The plot is thickening in an already conflict-ridden zone as Chad’s military made good on threats to pursue rebels into Sudanese territory following heavy fighting in an eastern border town over the weekend.
“The attacks were repulsed by the Chadian army which, using its right to pursuit, destroyed a few rebel bases implanted in Sudanese territory,” said Chadian Foreign Affairs Minister Ahmad Allami, speaking on Monday to foreign ambassadors in the capital N’Djamena.
Adre, a dusty border post a mere 500 metres from Sudan’s troubled Darfur region, was under government control and the situation was generally calm on Tuesday with no shots fired since midday on Monday, according to Ginette Le Breton of the UN Refugee Agency (UNHCR).
Chad’s longtime president, Idriss Deby, has been in a difficult situation since the outbreak of war in the Sudanese province of Darfur in February 2003.
On the one hand, Deby did not want to anger the neighbour which had backed his rise to power through a 1990 coup. On the other, the president’s own Zaghawa ethnic group which inhabits the area on both sides of the border was placing pressure on him to back his kinsmen in the conflict.
Deby’s perceived failure to intervene is often cited as a reason for the string of military desertions and increasing rebel activity in the east, the region which has served as a springboard to power for the country’s last two presidents. The rebels are demanding nothing less than the president’s resignation.
But now, the gloves are off with Sudan. On Monday, Chad’s foreign minister accused the Sudanese government of playing a destabilising role in the region and expressed concern over the possible accession of its neighbour to the African Union presidency when Nigeria’s term is up.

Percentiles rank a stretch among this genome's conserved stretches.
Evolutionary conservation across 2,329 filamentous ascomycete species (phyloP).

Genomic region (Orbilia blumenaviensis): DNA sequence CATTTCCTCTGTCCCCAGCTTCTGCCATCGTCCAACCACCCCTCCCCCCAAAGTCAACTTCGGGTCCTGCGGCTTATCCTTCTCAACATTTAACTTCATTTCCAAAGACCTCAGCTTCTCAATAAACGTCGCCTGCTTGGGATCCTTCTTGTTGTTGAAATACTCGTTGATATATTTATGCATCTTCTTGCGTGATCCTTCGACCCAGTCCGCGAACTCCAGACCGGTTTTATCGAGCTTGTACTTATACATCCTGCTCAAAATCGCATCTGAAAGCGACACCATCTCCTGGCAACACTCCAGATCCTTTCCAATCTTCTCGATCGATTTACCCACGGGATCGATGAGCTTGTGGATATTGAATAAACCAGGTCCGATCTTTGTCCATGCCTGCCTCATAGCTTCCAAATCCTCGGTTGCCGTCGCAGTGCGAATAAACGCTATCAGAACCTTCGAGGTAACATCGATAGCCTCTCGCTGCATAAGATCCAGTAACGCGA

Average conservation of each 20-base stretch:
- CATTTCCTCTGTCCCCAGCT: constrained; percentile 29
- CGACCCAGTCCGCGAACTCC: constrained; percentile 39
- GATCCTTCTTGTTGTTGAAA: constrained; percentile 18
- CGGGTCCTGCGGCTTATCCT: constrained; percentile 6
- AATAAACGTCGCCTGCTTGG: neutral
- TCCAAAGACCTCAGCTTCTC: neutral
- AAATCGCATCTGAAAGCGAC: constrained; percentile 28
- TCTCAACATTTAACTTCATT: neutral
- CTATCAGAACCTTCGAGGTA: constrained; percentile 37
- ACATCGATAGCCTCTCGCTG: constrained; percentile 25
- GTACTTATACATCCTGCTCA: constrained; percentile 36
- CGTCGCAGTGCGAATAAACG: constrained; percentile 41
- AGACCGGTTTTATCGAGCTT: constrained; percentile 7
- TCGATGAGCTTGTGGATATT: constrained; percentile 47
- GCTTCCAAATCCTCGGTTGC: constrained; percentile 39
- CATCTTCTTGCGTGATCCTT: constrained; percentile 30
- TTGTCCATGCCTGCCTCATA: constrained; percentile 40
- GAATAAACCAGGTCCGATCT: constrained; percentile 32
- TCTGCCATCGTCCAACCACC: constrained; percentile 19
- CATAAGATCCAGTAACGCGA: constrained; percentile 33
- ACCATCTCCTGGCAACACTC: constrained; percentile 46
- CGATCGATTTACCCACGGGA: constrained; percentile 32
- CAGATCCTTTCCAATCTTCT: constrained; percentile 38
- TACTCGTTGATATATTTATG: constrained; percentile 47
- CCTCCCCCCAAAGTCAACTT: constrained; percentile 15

“In any event, Africa must not allow (Sudanese President Umar) al-Bashir to be the next president of the Union if it does not want to encourage him in his catastrophic and belligerent policies, as much within his own country as towards his neighbours,” foreign minister Allami said.
Sudan has denied interference in Chad’s affairs and has countered accusations with similar charges against its neighbour.
At a briefing to the UN Security Council on Tuesday, Jan Egeland UN humanitarian affairs chief, warned that further fighting in eastern Chad and Darfur could impede the largest humanitarian operation in the world.
“A further deterioration of the situation would pose a threat to ongoing relief operations to Sudanese refugees and could trigger a serious humanitarian crisis,” Egeland said.
Sunday’s fighting was qualified as serious incident by a diplomat in the capital, who said that a column of 40 rebel vehicles rolled into the isolated desert border town. Aid workers reported hearing explosions from camps in Darfur.
In a statement broadcast over the radio on Monday, Chad’s military put the number of dead at 300 rebels, 5 soldiers, and 3 civilians.
The rebel Rally for Democracy and Liberty (RDL) countered these figures with claims of 70 dead on the government side compared to only nine of their own.
An IRIN correspondent who visited the battlefield on Monday said he had seen approximately 20 bodies which government officials told him belonged to the rebel side.
Medecins Sans Frontieres claimed to have treated about 30 people in the Adre hospital but would not speculate on whether their patients were combatants or civilians, or whether this figure represented the total number of wounded.
“There is different information out there and we’re still collecting it in order to know the real story,” the diplomat said. “It takes time to confirm these things.”